An uncontested statement of facts read before the committee lays out the cases of more than a dozen patients who say they suffered irreparable harm as a result of Barwin's actions.

A lawyer for the regulator had told the discipline committee Barwin's actions traumatized entire families and left them forever altered.

"There is no precedent for the case you have before you," lawyer Carolyn Silver told the disciplinary committee. "Dr. Barwin's patients and their families were the unsuspecting victims of his incomprehensible deception."

Some patients discovered their children were half-siblings, even though they had requested the same donor be used for both, the statement of facts in the case said. Several men learned the children they had raised were not biologically theirs.

Barwin pleaded no contest to the allegations through his lawyer. 

Felt ashamed and 'contaminated'

Rebecca Dixon, who waived a publication ban protecting her identity, said she discovered three years ago that Barwin — and not the man who raised her — was her biological father.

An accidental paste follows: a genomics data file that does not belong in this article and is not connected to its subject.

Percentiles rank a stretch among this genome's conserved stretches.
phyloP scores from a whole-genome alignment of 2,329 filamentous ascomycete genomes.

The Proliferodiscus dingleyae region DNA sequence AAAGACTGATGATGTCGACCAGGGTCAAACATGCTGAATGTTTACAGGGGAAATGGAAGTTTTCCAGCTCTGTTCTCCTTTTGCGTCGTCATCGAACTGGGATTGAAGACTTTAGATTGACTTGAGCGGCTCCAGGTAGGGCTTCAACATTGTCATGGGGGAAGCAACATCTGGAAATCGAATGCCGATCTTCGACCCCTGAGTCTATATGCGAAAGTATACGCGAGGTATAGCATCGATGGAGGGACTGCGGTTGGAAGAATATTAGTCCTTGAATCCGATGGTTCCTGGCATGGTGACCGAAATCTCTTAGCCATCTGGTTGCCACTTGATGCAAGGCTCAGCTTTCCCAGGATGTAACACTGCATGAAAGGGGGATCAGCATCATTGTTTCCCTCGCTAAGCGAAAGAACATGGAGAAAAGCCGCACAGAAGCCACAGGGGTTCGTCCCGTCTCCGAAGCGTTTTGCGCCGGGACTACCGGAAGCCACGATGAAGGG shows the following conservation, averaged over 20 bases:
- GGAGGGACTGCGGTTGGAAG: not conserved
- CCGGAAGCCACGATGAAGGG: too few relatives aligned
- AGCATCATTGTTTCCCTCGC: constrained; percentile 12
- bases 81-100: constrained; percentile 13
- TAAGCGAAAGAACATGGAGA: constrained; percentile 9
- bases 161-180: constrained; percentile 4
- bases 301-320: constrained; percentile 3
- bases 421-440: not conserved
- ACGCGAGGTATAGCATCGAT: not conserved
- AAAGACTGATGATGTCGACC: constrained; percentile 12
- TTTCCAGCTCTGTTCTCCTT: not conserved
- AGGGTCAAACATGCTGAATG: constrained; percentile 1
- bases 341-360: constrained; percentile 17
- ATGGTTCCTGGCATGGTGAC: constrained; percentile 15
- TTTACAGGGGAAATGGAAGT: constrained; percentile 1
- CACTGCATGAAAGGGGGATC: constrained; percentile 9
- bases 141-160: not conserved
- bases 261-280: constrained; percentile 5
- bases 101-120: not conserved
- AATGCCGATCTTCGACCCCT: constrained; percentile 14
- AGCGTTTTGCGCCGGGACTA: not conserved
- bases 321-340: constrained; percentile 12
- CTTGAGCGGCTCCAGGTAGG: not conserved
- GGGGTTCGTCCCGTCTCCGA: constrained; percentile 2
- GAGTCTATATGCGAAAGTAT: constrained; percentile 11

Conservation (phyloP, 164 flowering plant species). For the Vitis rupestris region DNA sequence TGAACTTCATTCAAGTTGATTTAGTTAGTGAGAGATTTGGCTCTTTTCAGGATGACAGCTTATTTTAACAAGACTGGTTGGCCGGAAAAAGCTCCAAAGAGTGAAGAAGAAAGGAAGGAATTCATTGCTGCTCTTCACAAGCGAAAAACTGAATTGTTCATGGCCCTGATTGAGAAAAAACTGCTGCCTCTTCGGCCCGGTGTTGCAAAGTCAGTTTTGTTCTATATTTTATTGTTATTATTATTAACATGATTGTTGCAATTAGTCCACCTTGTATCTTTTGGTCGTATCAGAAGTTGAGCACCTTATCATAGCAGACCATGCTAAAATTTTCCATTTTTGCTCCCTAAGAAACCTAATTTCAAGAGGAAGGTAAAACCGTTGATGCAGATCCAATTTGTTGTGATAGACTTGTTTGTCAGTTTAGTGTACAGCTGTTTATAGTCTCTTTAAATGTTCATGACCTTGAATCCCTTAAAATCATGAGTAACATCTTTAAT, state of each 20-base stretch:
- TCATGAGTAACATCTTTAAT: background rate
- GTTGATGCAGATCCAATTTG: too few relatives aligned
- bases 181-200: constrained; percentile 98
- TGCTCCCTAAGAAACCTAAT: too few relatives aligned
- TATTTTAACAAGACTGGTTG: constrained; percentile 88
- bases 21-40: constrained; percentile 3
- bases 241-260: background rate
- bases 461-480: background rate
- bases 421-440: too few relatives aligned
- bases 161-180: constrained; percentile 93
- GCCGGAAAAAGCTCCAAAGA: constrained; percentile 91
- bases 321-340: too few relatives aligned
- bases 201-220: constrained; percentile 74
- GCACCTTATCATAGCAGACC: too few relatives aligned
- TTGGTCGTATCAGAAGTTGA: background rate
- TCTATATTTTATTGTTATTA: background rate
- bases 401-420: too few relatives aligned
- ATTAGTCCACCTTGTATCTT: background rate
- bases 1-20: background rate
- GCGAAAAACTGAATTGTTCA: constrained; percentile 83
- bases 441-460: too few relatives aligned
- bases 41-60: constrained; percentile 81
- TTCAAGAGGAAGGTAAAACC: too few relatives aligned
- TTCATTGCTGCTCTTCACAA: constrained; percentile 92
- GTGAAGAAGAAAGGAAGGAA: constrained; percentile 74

The committee heard Dixon and her family first became suspicious of her lineage after she was diagnosed with celiac disease, a hereditary condition that neither of her parents shares. Eventually a DNA test confirmed Barwin was her father.

"In that moment, my life changed forever," she told the committee, adding she felt her entire identity was thrown into question.

The news made her feel ashamed and "contaminated," and strained her family, she said. Even now, Dixon said she continues to scan the crowds in Ottawa, looking for people who look like her and who may be her half-siblings.

Dixon also said she was glad Barwin's licence was revoked, adding the case raises questions about how the fertility industry is monitored and regulated.

A woman who can only be identified as Patient M said she learned recently that her teenage daughter was conceived using an unknown donor's sperm rather than her husband's. She has not yet broken the news to her daughter, worried the shock would be debilitating at such a "fragile" age, she said.